Carrel v. AIDS Healthcare Foundation, Inc., No. 17-13185 (11th Cir. 2018)

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Justia Opinion Summary

Former employees of the Foundation filed suit under the False Claims Act, alleging that the incentives offered to employees and patients were unlawful kickbacks that rendered false any claims for federal reimbursement. The district court dismissed all but two claims, and later granted summary judgment on the remaining claims.

The Eleventh Circuit affirmed and held that the employee exemption to the Anti-Kickback Statute applied to payments that the Foundation made to an employee tasked with referring HIV-positive patients to healthcare services offered by the Foundation. The court also held that the district court correctly dismissed relators' other claims for lack of particularity and that relators waived their argument about amendment.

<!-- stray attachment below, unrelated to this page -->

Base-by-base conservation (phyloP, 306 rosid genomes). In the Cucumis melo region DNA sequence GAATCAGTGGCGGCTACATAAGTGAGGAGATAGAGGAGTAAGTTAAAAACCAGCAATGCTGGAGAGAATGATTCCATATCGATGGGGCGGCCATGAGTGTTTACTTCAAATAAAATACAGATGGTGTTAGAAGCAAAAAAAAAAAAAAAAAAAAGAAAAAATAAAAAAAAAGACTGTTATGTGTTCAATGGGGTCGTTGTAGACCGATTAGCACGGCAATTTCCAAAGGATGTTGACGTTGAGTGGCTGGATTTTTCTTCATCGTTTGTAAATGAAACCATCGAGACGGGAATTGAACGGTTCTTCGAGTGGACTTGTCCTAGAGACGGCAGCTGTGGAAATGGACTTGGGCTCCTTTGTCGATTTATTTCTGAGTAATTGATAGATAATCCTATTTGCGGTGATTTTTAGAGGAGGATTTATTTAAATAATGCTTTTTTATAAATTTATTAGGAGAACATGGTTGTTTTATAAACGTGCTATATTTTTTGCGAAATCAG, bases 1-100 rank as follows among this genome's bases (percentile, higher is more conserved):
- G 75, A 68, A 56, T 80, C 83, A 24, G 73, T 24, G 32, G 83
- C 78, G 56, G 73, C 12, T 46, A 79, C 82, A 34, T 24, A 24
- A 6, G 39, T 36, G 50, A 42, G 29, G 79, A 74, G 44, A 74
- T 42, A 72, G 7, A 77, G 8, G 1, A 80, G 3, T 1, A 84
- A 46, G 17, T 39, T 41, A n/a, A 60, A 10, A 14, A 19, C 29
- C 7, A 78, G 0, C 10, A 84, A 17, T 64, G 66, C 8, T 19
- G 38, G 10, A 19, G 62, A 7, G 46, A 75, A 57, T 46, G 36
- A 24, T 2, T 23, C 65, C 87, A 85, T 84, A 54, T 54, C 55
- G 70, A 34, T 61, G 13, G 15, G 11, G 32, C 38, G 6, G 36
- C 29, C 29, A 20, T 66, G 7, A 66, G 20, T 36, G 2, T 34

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Case: 17-13185 Date Filed: 08/07/2018 Page: 1 of 26 [PUBLISH] IN THE UNITED STATES COURT OF APPEALS FOR THE ELEVENTH CIRCUIT ________________________ No. 17-13185 ________________________ D.C. Docket No. 0:14-cv-61301-KMW JACK CARREL, MAURICIO FERRER, SHAWN LOFTIS, Plaintiffs - Appellants, versus AIDS HEALTHCARE FOUNDATION, INC., Defendant - Appellee. ________________________ Appeal from the United States District Court for the Southern District of Florida ________________________ (August 7, 2018) Before WILLIAM PRYOR and MARTIN, Circuit Judges, and HALL, * District Judge. WILLIAM PRYOR, Circuit Judge: * Honorable James Randal Hall, United States District Judge for the Southern District of Georgia, sitting by designation. Case: 17-13185 Date Filed: 08/07/2018 Page: 2 of 26 This appeal requires us to decide whether the employee exemption to the Anti-Kickback Statute, 42 U.S.C. § § 1320a-7b(b)(3)(B), applies to payments that AIDS Healthcare Foundation, Inc., made to an employee tasked with referring HIV-positive patients to healthcare services offered by the Foundation. The Foundation is a nonprofit group that contracts with the State of Florida to provide an extensive array of medical services to patients with HIV/AIDS. The contracts require the Foundation to match patients who test positive for the disease with suitable providers of care. The Foundation offers financial incentives to some employees who refer patients to other healthcare services operated by the Foundation, and it offers incentives to patients who use its services. The costs of these services often are reimbursed by federal healthcare programs, such as Medicare, Medicaid, and programs funded by the Ryan White Comprehensive AIDS Resources Emergency Act. Three former employees sued the Foundation under the False Claims Act, 31 U.S.C. § 3729 et seq., alleging that the incentives offered to employees and patients are unlawful kickbacks that render false any claims for federal reimbursement. The district court dismissed all but two of the claims for lack of particularity. And it later granted summary judgment in favor of the Foundation on the remaining claims based on the employee exemption to the Anti-Kickback Statute. The district court also denied the relators leave to file a fourth amended complaint. We affirm. 2 Case: 17-13185 Date Filed: 08/07/2018 I. Page: 3 of 26 BACKGROUND We divide this section in two parts. First, we describe the facts, as we must, in the light most favorable to the relators. See Chaparro v. Carnival Corp., 693 F.3d 1333, 1335 (11th Cir. 2012); Jones v. UPS Ground Freight, 683 F.3d 1283, 1291–92 (11th Cir. 2012). Second, we describe the proceedings in the district court. A. The Facts AIDS Healthcare Foundation, Inc., is a national nonprofit that provides a variety of medical services to individuals with HIV/AIDS. It has contracts with the State of Florida that require it to conduct HIV testing and to match clients with positive test results to healthcare providers. To promote this goal, the Foundation offers financial incentives to certain employees who refer individuals who test positive for HIV/AIDS to other medical offerings provided by the Foundation, such as its clinic and pharmacy services. For example, the Foundation employs “Linkage Coordinators” who earn a $100 bonus for every referred patient who completes certain follow-up procedures at Foundation clinics. It also provides small incentives, such as nutrient shakes and vitamins, to patients who use its services. The Foundation receives approximately half of its revenue from federal healthcare programs, including Medicare, and Medicaid, and programs established by the Ryan White Comprehensive AIDS Resources Emergency Act. 3 Case: 17-13185 Date Filed: 08/07/2018 Page: 4 of 26 Three former employees of the Foundation, Jack Carrel, Mauricio Ferrer, and Shawn Loftis, sued the Foundation under the False Claims Act, 31 U.S.C. § 3729 et seq. They alleged that the incentives provided to employees and patients violated the Anti-Kickback Statute, 42 U.S.C. § 1320a-7b, and rendered false any claims for public reimbursement for the treatment of these patients, see id. § 1320a-7b(g). And the relators later filed a third amended complaint that alleged that the Foundation engaged in a widespread practice of submitting claims for services tainted by unlawful payments to employees and patients. In their effort to satisfy the particularity requirement for allegations of fraud, see Fed. R. Civ. P. 9(b), the relators identified several pieces of evidence. They asserted that Foundation policies provide for incentive payments to Linkage Coordinators and employees who administer HIV tests, that the President of the Foundation has admitted to offering incentives to patients, and that the Foundation has aggressive policies for recruiting patients. The relators also pointed to a spreadsheet created by the Foundation that lists hundreds of patients, employees, test dates, and potential sources of insurance coverage, including federal healthcare programs. And they alleged that because public funds account for almost 50 percent of Foundation revenue, mathematical probability suggests that the Foundation submitted claims for unlawfully referred patients. 4 Case: 17-13185 Date Filed: 08/07/2018 Page: 5 of 26 The relators also highlighted their positions at the Foundation. Carrel was “the Director of Public Health” for the Southern Bureau of the Foundation between August 2012 and August 2013, Ferrer was a “Senior Program Manager” from May 2011 to August 2012, and Loftis was a “Grants Manager” from January 2013 to August 2013. They asserted that their jobs gave them insight into the “standard operating procedure at [the Foundation]” where “patients . . . were referred to and received health services from [the Foundation], which included services paid for by Federal Health Care Programs.” And they described various meetings with other officials where they observed discussions of financial data and incentives. With two exceptions, the relators failed to identify specific claims submitted to the federal government that involved incentives given to patients or employees. On the contrary, the complaint conceded that “[t]he precise number of illegally referred HIV-positive patients cannot be known with certainty at this time,” and it primarily relied on allegations about “the regular course of business at [the Foundation].” The two exceptions involved “representative false claims” where the government was actually billed for services provided to referred patients. The first concerned a patient, John Doe #1, who “tested positive for HIV at [a Foundation] facility in January 2013” and was “assigned to [a Foundation] Linkage Coordinator named Julio Rodriguez who referred him to [the Foundation] for clinical services.” 5 Case: 17-13185 Date Filed: 08/07/2018 Page: 6 of 26 John Doe #1 completed his follow-up visits at a Foundation clinic, and in February 2013 the Foundation “directed its accounts payable department to pay . . . Rodriguez a commission for successfully linking [the] patient . . . to treatment with [the Foundation].” The Foundation then informed John Doe #1 that “it was billing [the] Ryan White [Program] for his treatment,” and “the Broward County Health Services Planning Council [told him] that it was paying [the Foundation] for his treatment with Ryan White funds.” And the relators made parallel allegations about another patient, John Doe #2, who received health care funded by the Ryan White Program after he was referred to Foundation services by Rodriguez. B. The Proceedings in the District Court After the United States and Florida declined to intervene, the Foundation moved to dismiss the complaint. It argued that the complaint failed to plead the actual submission of false claims with particularity. See Fed. R. Civ. P. 9(b). And it contended that the referral fees fell within a statutory exemption to the AntiKickback Statute that excludes “any amount paid by an employer to an employee . . . for employment in the provision of covered items or services.” 42 U.S.C. § 1320a-7b(b)(3)(B). The district court granted the motion in part and dismissed all claims except the representative claims about the John Does. It ruled that the combination of allegations that the Foundation relied on public money, that the “kickback schemes 6 Case: 17-13185 Date Filed: 08/07/2018 Page: 7 of 26 were pervasive,” and that the relators had some insider knowledge about Foundation funding were insufficient to establish that the Foundation “actually submitted false claims or received payment on such claims.” It also highlighted that the spreadsheet that listed patient data failed to establish that the Foundation submitted false claims because this document did “not memorialize any actual claims [the Foundation] submitted to government programs for services provided to illegally referred patients.” After discovery, the Foundation moved for summary judgment against the two remaining claims based on the employee exemption to the Anti-Kickback Statute. See id. The Foundation underscored that this exemption applies to “any amount paid by an employer to an employee . . . for employment in the provision of covered items or services,” id., and that the Ryan White Act specifically provides that “referrals” are covered “services,” id. § 300ff-51(e)(1)–(2); see also id. §§ 300ff-14(c)(3)(E) & (e)(1), 300ff-22(b)(3)(E) & (d)(1), 300ff-51(c)(3)(e). It concluded that this exemption applied because Rodriguez was an employee providing a statutory service when he referred the John Does to other Foundation offerings. And it highlighted that contracts with Florida required the Foundation to refer patients to medical care. The relators then moved for leave to file a fourth amended complaint. They stated that the amended complaint had the benefit of new information gleaned from 7 Case: 17-13185 Date Filed: 08/07/2018 Page: 8 of 26 discovery and that these new findings warranted “broaden[ing] the scope of th[e] action.” But the motion failed to state exactly what new information the revised 64-page complaint included or to explain how these facts could satisfy the particularity requirement. The United States filed a statement of interest in support of the Foundation. It explained that it had “a significant interest in the proper interpretation and correct application of the False Claims Act . . . and the Anti-Kickback Statute” and that the Foundation had correctly interpreted the law. It maintained that “the Ryan White Program . . . explicitly includes referrals to appropriate providers as covered services,” and that the relevant “statutes and regulations do not restrict grant recipients . . . from paying employees to refer patients needing medical care to that same grant recipient if, as here, it is an otherwise appropriate Ryan White provider.” The district court granted summary judgment in favor of the Foundation. It ruled that the employee exemption applied because Rodriguez was an employee and the referrals were covered “services.” 42 U.S.C. § 1320a-7b(b)(3)(B). And it denied the motion to amend as moot. II. STANDARD OF REVIEW Two standards govern our review. We review de novo both the dismissal of a complaint, Access Now, Inc. v. Sw. Airlines Co., 385 F.3d 1324, 1326 (11th Cir. 8 Case: 17-13185 Date Filed: 08/07/2018 Page: 9 of 26 2004), and a summary judgment, Ellis v. England, 432 F.3d 1321, 1325 (11th Cir. 2005). And we review a denial of leave to amend a complaint for abuse of discretion. Carruthers v. BSA Advertising, Inc., 357 F.3d 1213, 1217 (11th Cir. 2004). III. DISCUSSION We divide our discussion in three parts. First, we explain that the payments to Rodriguez fell within the employee exemption to the Anti-Kickback Statute. Second, we explain that the district court correctly dismissed the relators’ other claims for lack of particularity. Third, we explain that the relators waived their argument about amendment. A. The Referral Payments to Rodriguez Fell Within the Employee Exemption. To determine whether the Foundation was entitled to pay Rodriguez for referring patients to other Foundation services, we must consider the texts of three statutes: the False Claims Act, the Anti-Kickback Statute, and the Ryan White Act. A careful review of their relevant provisions and related regulations establishes that the Foundation was entitled to pay its employee for referring patients to its services. And the relators’ arguments about congressional intent fail. The False Claims Act, 31 U.S.C. § 3729 et seq., creates liability for individuals “who present or directly induce the submission of false or fraudulent claims” to the government, Universal Health Servs., Inc. v. United States ex rel. 9 Case: 17-13185 Date Filed: 08/07/2018 Page: 10 of 26 Escobar, 136 S. Ct. 1989, 1996 (2016); see also 31 U.S.C. § 3729(a)(1)(A), (B), (G) (forbidding specific fraudulent acts). It also “permits, in certain circumstances, suits by private parties on behalf of the United States against [violators].” Hughes Aircraft Co. v. Unites States ex rel. Schumer, 520 U.S. 939, 941 (1997) (citing 31 U.S.C. § 3730(b)). Florida has enacted a parallel statutory scheme with similar provisions. See Fla. Stat. §§ 68.082(2)(a), (b), (g), 68.083(2). The Anti-Kickback Statute, which broadly forbids kickbacks, bribes, and rebates in the administration of government healthcare programs, see 42 U.S.C. § 1320a-7b(b), provides that “a claim that includes items or services resulting from a violation of [the Anti-Kickback Statute] constitutes a false or fraudulent claim for purposes of [the False Claims Act],” id. § 1320a-7b(g). The Anti-Kickback Statute creates liability for anyone who “knowingly and willfully offers or pays any remuneration . . . to any person to induce such person . . . to refer an individual to a person for the furnishing . . . of any item or service for which payment may be made in whole or in part under a Federal health care program.” Id. § 1320a7b(b)(2) (emphasis added). Notwithstanding its general prohibition on paying for “refer[rals],” id., the Anti-Kickback Statute exempts “any amount paid by an employer to an employee (who has a bona fide employment relationship with such employer) for employment in the provision of covered items or services,” id. § 1320a-7b(b)(3)(B) (emphasis added). And the statute exempts “any payment 10 Case: 17-13185 Date Filed: 08/07/2018 Page: 11 of 26 practice specified by the Secretary [of the Department of Health and Human Services] in regulations.” Id. § 1320a-7b(b)(3)(E). A regulation provides a parallel exemption for “any amount paid by an employer to a[] [bona fide] employee . . . for employment in the furnishing of any item or service for which payment may be made in whole or in part under Medicare, Medicaid, or other Federal health care programs.” 42 C.F.R. § 1001.952(i). The Ryan White Act establishes that the referral of patients with HIV/AIDS is a standalone compensable “service.” The Act permits funding of “core medical services,” 42 U.S.C. § 300ff-14(a)(2)(A); see also id. § 300ff-22(a)(1), a definition that includes “[e]arly intervention services,” id. § 300ff-14(c)(3)(E); see also id. §§ 300ff-14(e)(1), 300ff-22(b)(3)(E) & (d)(1). In turn, the Act explains that these early intervention services include “referrals of individuals with HIV/AIDS to appropriate providers of health and support services, including . . . to entities receiving [funding under the Ryan White Act] for the provision of such services.” Id. § 300ff-51(e)(2); see also id. § 300ff-51(e)(1)(C). The texts of these laws make clear that the Foundation was entitled to pay Rodriguez for referring the John Doe patients. As the district court ruled and the relators concede, Rodriguez was an employee of the Foundation. The AntiKickback Statute permits payments to employees for their “employment in the provision of covered items or services.” Id. § 1320a-7b(b)(3)(B). And the Ryan 11 Case: 17-13185 Date Filed: 08/07/2018 Page: 12 of 26 White Act defines “[c]ore medical services,” id. § 300ff-51(c)(3), to include “referrals of individuals with HIV/AIDS to appropriate providers of health . . . services,” id. § 300ff-51(e)(2); see also id. §§ 300ff-14(c)(3)(E) & (e)(1), 300ff22(b)(3)(E) & (d)(1), 300ff-51(c)(3)(e). The relators do not dispute that the Foundation is an “appropriate provider.” And they admit that contracts between the Foundation and Florida “required [the Foundation] to refer HIV [positive] patients into medical care.” Because referrals are compensable medical services under the Ryan White Act, the Foundation was entitled to pay Rodriguez for referring the John Does. Despite the plain text of the statutes and regulation, the relators contend that Congress and the agency did not really mean what they wrote. Instead, they assert that drafting history, policy concerns, and tangentially related regulations and caselaw implicitly bar the Foundation from “buying” referrals on a per-capita basis. They also suggest that, even if certain kinds of referral arrangements are covered by the exemption, the exemption implicitly excludes the “purchase” of referrals that direct patients to a particular provider instead of to any provider in a nondiscriminatory fashion. And they colorfully argue that there is a “yawning difference between the appropriate provision of referral services to people with HIV/AIDS and the corrupt purchase of patient referrals.” 12 Case: 17-13185 Date Filed: 08/07/2018 Page: 13 of 26 The relators cite the drafting history and general purpose of the AntiKickback Statute and its regulatory exceptions for the proposition that “buy[ing]” referrals categorically violates the principle of honesty in medical services. They assert that Congress intended for the statute to prohibit “financial incentives to induce referrals of program business” and the “steering of patients to particular providers, thus violating the policy of freedom of choice.” The relators also underscore that the statute requires the agency to consider factors such as “patient freedom” and “competition among health care providers” when it promulgates safe harbors, id. § 1320a-7d(a)(2), and that the agency consequently stated in a proposed rule that safe harbors should “encourage competition, innovation[,] and economy.” The relators maintain that these general principles of freedom and neutrality establish that referral programs—particularly those that pay on a percapita basis and those that pay employees only when they refer patients to a medical program run by the payor—are unlawful. We lack the authority to ignore the texts of these laws in the service of general purposes and selective legislative history. Although the relators complain that paid referrals threaten “freedom of choice” and introduce market inefficiencies, the employee exemption plainly covers the payments to Rodriguez. And the relevant statutes say nothing to forbid payment on a per-capita basis or to require nondiscriminatory referrals to any available healthcare provider. Indeed, 13 Case: 17-13185 Date Filed: 08/07/2018 Page: 14 of 26 the employee exemption covers “any amount paid by an employer to an employee” without specifying the terms, method, or frequency of payment, id. § 1320a7b(b)(3)(B) (emphasis added), and the Ryan White Act requires only that referrals be made to an “appropriate provider[],” id. § 300ff-51(e)(2). And that another regulatory exemption to the Anti-Kickback Statute specifically excludes the kind of “volume”-based compensation that the relators complain about, 42 C.F.R. § 100.952(f)(2), implies the lack of similar language in the regulation about the employee exemption permits payment on a per-capita basis, see id. § 100.952(i). The relators cannot complain that this interpretation of the exemption is absurd. On the contrary, incentive-based referral arrangements are logical in the light of the urgent need to ensure that people with HIV/AIDS receive prompt care before their conditions worsen. Congress may well have concluded that it preferred that patients receive any care—even if not from the optimal provider—as quickly as possible. And paid incentives logically further this goal. Indeed, the statement of interest submitted by the government in the district court states “that Congress embraced the notion of ‘one stop shopping’ for patients with HIV/AIDS.” The relators next cite a variety of unrelated regulatory exemptions to the Anti-Kickback Statute for the same proposition that pay-per-referral arrangements are inherently abusive and implicitly excluded from the employee exemption. For example, they point out that different exemptions for referral arrangements may 14 Case: 17-13185 Date Filed: 08/07/2018 Page: 15 of 26 not apply if compensation is “based . . . on the volume or value of any referrals . . . or [the] business otherwise generated,” 42 C.F.R. § 1001.952(f)(2) (emphasis added), or if the referrals are not accompanied by disclosures, see id. § 1001.952(f)(4); see also generally id. § 1001.952 (outlining other regulatory exemptions). The relators conclude that because these other safe harbors were promulgated “after enactment of the Ryan White Program,” their principles of fairness and disclosure somehow implicitly limit the scope of the employee exemption. We disagree. That other exemptions to the Anti-Kickback Statute may not apply to the payments that the Foundation made to Rodriguez is irrelevant to whether the John Doe referrals were statutorily exempted “covered items or services,” 42 U.S.C. § 1320a-7b(b)(3)(B), under the plain terms of the Ryan White Act, see id. § 300ff-51(e). Indeed, many of the other regulatory exemptions cited by the relators apply to business relationships that are completely different from an employee-employer relationship. See, e.g., 42 C.F.R. § 1001.952(b) (concerning “payment[s] made by a lessee to a lessor”); id. § 1001.952(c) (concerning “[e]quipment rental”); id. § 1001.952(d) (concerning “[p]ersonal services and management contracts”). In short, unrelated regulatory provisions cannot eviscerate a distinct statutory exemption that plainly applies to the actions of the Foundation. 15 Case: 17-13185 Date Filed: 08/07/2018 Page: 16 of 26 The relators also cherry-pick statements from caselaw to suggest that paid referrals are inherently unlawful. For example, they cite United States v. Starks, where we held that the Anti-Kickback Statute reached a scheme where a publiclyfunded drug-treatment program paid unaffiliated public-health workers tasked with “advis[ing] pregnant women about possible treatment for drug abuse” to refer these women to the drug-treatment program. 157 F.3d 833, 836 (11th Cir. 1998); see also id. at 835–36. In upholding the convictions against a void-for-vagueness challenge to the statute, we explained that “even if [the defendants] believed that [the workers] were bona fide employees [of the program], they were not providing ‘covered items or services.’” We explained that one of the workers “received payment . . . only for referrals and not for any legitimate service for which the Hospital received any Medicare reimbursement.” Id. at 839. And we pointed out that the program “did not at any time pay [the workers] for any of their time, effort, or business expenses, or for any covered Medicare service.” Id. at 836. The relators contend that the employee exemption categorically “does not protect payments made only for referrals.” The relators’ argument misses the mark. Unlike the payments in Starks that were made to non-employees in exchange for referrals not contemplated by a healthcare program, the payments that the Foundation made to Rodriguez were in exchange for referrals that were both a standalone compensable service under the 16 Case: 17-13185 Date Filed: 08/07/2018 Page: 17 of 26 Ryan White Act and demanded by its contracts with Florida. The relators cannot avoid the plain text of the statutory exemption. B. The Relators’ Other Allegations Fail for Lack of Particularity. Federal Rule of Civil Procedure 9(b) requires a party “alleging fraud or mistake . . . [to] state with particularity the circumstances constituting fraud or mistake.” To satisfy this particularity standard in a qui tam action, a relator must allege the actual “submission of a [false] claim” because “[t]he False Claims Act does not create liability merely for a health care provider’s disregard of [g]overnment regulations or improper internal policies unless . . . the provider . . . asks the [g]overnment to pay amounts it does not owe.” United States ex rel. Clausen v. Lab. Corp. of Am., 290 F.3d 1301, 1311 (11th Cir. 2002). The complaint also must offer “some indicia of reliability . . . to support the allegation of an actual false claim for payment being made to the [g]overnment.” Id. It is not enough that a relator “merely . . . describe[s] a private scheme in detail [and] then . . . allege[s] simply and without any stated reason . . . his belief that claims requesting illegal payments must have been submitted, were likely submitted[,] or should have been submitted.” Id. Nor may he point to “improper practices of the defendant[]” to support “the inference that fraudulent claims were submitted” because “submission . . . [can]not [be] inferred from the circumstances.” Corsello v. Lincare, Inc., 428 F.3d 1008, 1013 (11th Cir. 2005). Indeed, even if the relator is 17 Case: 17-13185 Date Filed: 08/07/2018 Page: 18 of 26 an insider who alleges awareness of general billing practices, an accusation of “[u]nderlying improper practices alone [is] insufficient . . . absent allegations that a specific fraudulent claim was in fact submitted to the government.” Id. at 1014 (emphasis added); see also United States ex rel. Sanchez v. Lymphatx, Inc., 596 F.3d 1300, 1302 (11th Cir. 2010). In short, he must “allege the ‘who,’ ‘what,’ ‘where,’ ‘when,’ and ‘how’ of fraudulent submissions.” Corsello, 428 F.3d at 1014. For example, in Clausen we held that the relator’s “descri[ptions of] the various schemes [the defendant company] allegedly implemented to generate unneeded or duplicative medical tests on unsuspecting . . . patients” were insufficient because he “merely offer[ed] conclusory statements . . . and d[id] not adequately allege when—or even if—the schemes were brought to fruition” by the actual submission of false claims. 290 F.3d at 1312. Although the relator generally alleged that false bills were submitted for unnecessary tests, “[n]o amounts of charges were identified,” “[n]o actual dates were alleged,” “[almost no] policies about billing or even second-hand information about billing practices were described,” and “[n]o copy of a single bill or payment was provided.” Id. And in United States ex rel. Atkins v. McInteer, we held that “detail[ed]” allegations of “an elaborate scheme for defrauding the government by submitting false claims” were insufficient when the relator failed to “show[] that the defendants actually 18 Case: 17-13185 Date Filed: 08/07/2018 Page: 19 of 26 submitted reimbursement claims for the services he describe[d].” 470 F.3d 1350, 1359 (11th Cir. 2006). Although the relator was an insider “psychiatrist responsible for the provision of medical care,” we explained that he lacked “firsthand knowledge of the defendants’ submission of false claims” because he was “not a billing and coding administrator responsible for filing and submitting the . . . claims” and relied instead on “rumors from staff and observ[ations of] records of what he believed to be the shoddy medical and business practices of two other psychiatrists.” Id.; see also Sanchez, 596 F.3d at 1302. To be sure, “we are more tolerant toward complaints that leave out some particularities of the submissions of a false claim if the complaint also alleges personal knowledge or participation in the fraudulent conduct.” United States ex rel. Matheny v. Medco Health Solutions, Inc., 671 F.3d 1217, 1230 (11th Cir. 2012). For example, in Matheny we held sufficient allegations that the defendant had submitted false “[d]iscovery [s]amples” when the relator “allege[d] personal involvement in . . . the creation of [an] actual [d]iscovery [s]ample,” alleged when the discovery sample was submitted, id. at 1230, and “allege[d] in detail who made the [d]iscovery [s]amples . . ., who approved and directed the process . . ., and how various employees, including [the] [r]elator . . ., altered the patient accounts to produce a false [d]iscovery [s]ample,” id. at 1229. And in United States ex rel. Walker v. R&F Properties of Lake County, Inc., we held sufficient allegations of 19 Case: 17-13185 Date Filed: 08/07/2018 Page: 20 of 26 fraudulent billing when the realtor was a nurse practitioner who had personally used incorrect billing codes on a consistent basis and had been told by the “office administrator” that the defendant healthcare provider “‘never’ billed [these fraudulent services] in another manner.” 433 F.3d 1349, 1360 (11th Cir. 2005) (emphasis added). Although the relator failed to specify when the defendant actually submitted the false claims that were based on the fraudulent billing methods, we held that her pertinent insider information was “sufficient to explain why [she] believed [that the defendant] submitted false or fraudulent claims.” Id. at 1360. Nonetheless, we have made clear that even if a relator “assert[s] . . . direct knowledge of [a] defendant[’s] billing and patient records,” she still must allege “specific details” about false claims to establish “the indicia of reliability necessary under Rule 9(b).” Sanchez, 596 F.3d at 1302 (internal quotation marks omitted). The relators contend that the district court erred when it dismissed their broad allegations of widespread misconduct. They maintain that they pleaded with sufficient particularity their sweeping claims that the Foundation sought reimbursement after it paid employees for unlawful referrals and enticed patients with free food, gift cards, cash, and other perks. Although they admit ignorance of “the exact number of illegally referred patients for whom [the Foundation] submitted claims for payment with government funds,” they assert “direct knowledge that [the Foundation] does so.” We disagree. 20 Case: 17-13185 Date Filed: 08/07/2018 Page: 21 of 26 The complaint failed to allege fraud with particularity. Most importantly, the relators failed to offer sufficient “indicia of reliability . . . to support the allegation [that] actual false claim[s] for payment [were] made to the [g]overnment.” Clausen, 290 F.3d at 1311. Although the relators allege a mosaic of circumstances that are perhaps consistent with their accusations that the Foundation made false claims—such as that the Foundation provided incentives to certain patients and employees, that the Foundation frequently requested reimbursement from federal healthcare programs, and that Foundation policies focused on aggressive patient recruitment—the relators fail to allege with particularity that these background factors ever converged and produced an actual false claim where the Foundation both violated the Anti-Kickback Statute when it unlawfully recruited a patient and then billed the government for the services provided to that patient. Indeed, the relators conceded in their complaint that “[t]he precise number of illegally referred HIV-positive patients cannot be known with certainty at this time.” To be sure, the relators made particular allegations about the John Doe representative claims, but these claims cannot help the relators because they involved no fraud. As explained above, the payments to Rodriguez fell squarely within the employee exemption, so these defective allegations hardly suggest other instances of actual fraud. Indeed, that the referrals cited by the relators were covered “services” under the Ryan White Act only undercuts the notion that the 21 Case: 17-13185 Date Filed: 08/07/2018 Page: 22 of 26 Foundation was engaged in rampant illegal conduct in other transactions that the relators failed to identify with specificity. We will not infer fraud from instances of perfectly lawful conduct. Nor can the relators rely on mathematical probability to conclude that the Foundation surely must have submitted a false claim at some point. Again, a relator must allege an “actual false claim for payment” that was presented to the government. Id. Speculation that false claims “must have been submitted” is insufficient. Id. If anything, the relators’ mathematical guesswork cuts the other way. They concede that less than 50 percent of Foundation funding comes from public coffers, so it is entirely possible that even if certain patients and employees received incentives, the ensuing treatment was untethered from government funding. Cf. Matheny, 671 F.3d at 1227 (explaining that “the [r]elators . . . alleged the existence of federal funds with particularity” when the “[c]omplaint specifie[d] the Medicare or Medicaid invoice number or reimbursement check and the [billing] code for accounts alleged to contain [o]verpayments” and included exhibits that “identif[ied] the Medicare or Medicaid claim invoice number . . . or the government reimbursement check number” (internal quotation marks omitted)). The relators failed to establish that the Foundation ever submitted a claim for an unlawfully referred patient. 22 Case: 17-13185 Date Filed: 08/07/2018 Page: 23 of 26 The relators also cannot rely on their “personal knowledge or participation” in the alleged fraud. Id. at 1230. Carrel pointed to his position as a “Director of Public Health” and his attendance at “monthly financial review meetings with the . . . Finance Manager.” And Ferrer and Loftis highlighted their managerial positions and possession of nondescript information that “patients who were illegally referred . . . would, as a matter of course, receive various [reimbursed] health services from the [F]oundation” and that public “funding was used in [Foundation] operations.” But the relators failed to explain how their access to possibly relevant information translated to knowledge of actual tainted claims presented to the government. Indeed, that the relators supposedly had access to pertinent data and still were unable to pinpoint specific false claims other than meritless accusations about the John Does suggests that they lack any meaningful “personal knowledge or participation in the fraudulent conduct.” Id. To be sure, Ferrer asserted that he personally saw Foundation workers offer gift cards to “employees who secured and referred clients” and that he knew that the Foundation gave incentives like “milkshakes and vitamins” to patients. But these allegations about exchanges at unspecified times are untethered to any particular transaction or claim that actually involved government funding. In short, the relators’ general allegations of “standard operating procedure[s],” “standard business practice[s],” and the “course of . . . operations” at the Foundation hardly 23 Case: 17-13185 Date Filed: 08/07/2018 Page: 24 of 26 establish that the Foundation ever “ask[ed] the [g]overnment to pay amounts it [did] not owe.” Clausen, 290 F.3d at 1311. The relators also unpersuasively point to a Foundation spreadsheet that lists various patients, employees, test dates, and other medical and referral information, and they highlight that this sheet identifies public healthcare programs—such as Medicaid and the Ryan White program—as funding sources for some of these patients. According to the relators, this document suggests that the Foundation unlawfully claimed government funding for these patients. But the notations on the spreadsheet about possible sources of funding fail to establish that the relevant claims “actual[ly] . . . [were] made to the [g]overnment.” Id. Indeed, the relators admit that the spreadsheet reflects “what potential governmental sources of funding were available for medical care.” As the district court explained, the “[s]preadsheet is neither a billing form nor a record of actual reimbursements” and it “does not memorialize any actual claims [the Foundation] submitted to government programs for services provided to illegally referred patients.” And again, that the Foundation was entitled to pay for at least some referrals covered by the Ryan White Act dilutes any inference of fraud from this record. The relators also cite statements made by Foundation executives and excerpts of company documents that suggest that the Foundation took an aggressive approach to patient recruitment, but this evidence fails to identify actual 24 Case: 17-13185 Date Filed: 08/07/2018 Page: 25 of 26 false claims. For example, the president of the Foundation allegedly has admitted to “[t]he provision of small incentives to patients” and the payment of referral fees to employees. But that the Foundation supposedly made such expenditures at unknown times and places again fails to establish specific instances where the Foundation wrongfully demanded payment from the government. The relators also point to an internal financial presentation where the Foundation listed referral figures, which they conclude “evidences [the Foundation’s] intense interest in tracking its success in channeling patient referrals.” But this information again fails to tie the referral program to specific, fraudulent claims submitted to the government. In sum, the general allegations that the Foundation sometimes claimed public reimbursement for services, sometimes offered incentives to employees and patients, and sometimes served patients eligible for government programs is not a specific allegation of the “presentment of [a false] claim.” Id. Absent more exact allegations that these factors converged into actual false claims, even accusations that “the practices of [the Foundation were] unwise or improper . . . [do not establish] actionable damage to the public fisc as required under the False Claims Act.” Id. The relators cannot rely on their sweeping accusations that lack the “‘who,’ ‘what,’ ‘where,’ ‘when,’ and ‘how’” of the supposedly fraudulent submissions. Corsello, 428 F.3d at 1014. 25 Case: 17-13185 C. Date Filed: 08/07/2018 Page: 26 of 26 The Relators Waived Their Argument About Amendment. The relators briefly argue that the district court abused its discretion when it denied as moot their motion to file a fourth amended complaint. They allege that the new complaint contained unspecified “additional details of the organizationwide kickback scheme,” and they argue that the employee exemption does not bar amendment because Medicare and Medicaid, unlike the Ryan White Act, “do not reimburse for referral services.” We are unpersuaded. The relators’ opening brief contains only a single paragraph of abstract arguments about why they should be permitted to amend, and we have consistently explained that “argument[s] . . . briefed in the most cursory fashion . . . [are] waived.” In re Globe Mfg. Corp., 567 F.3d 1291, 1297 n.3 (11th Cir. 2009). This failure to clearly identify relevant arguments and supporting factual allegations is particularly significant in the light of the heightened pleading requirement of Rule 9(b). More specifically, the relators are demanding that we comb through the 64page fourth amended complaint, identify new allegations, and determine sua sponte whether these accusations are sufficiently particular. We reject this invitation to do the relators’ work for them. IV. CONCLUSION We AFFIRM. 26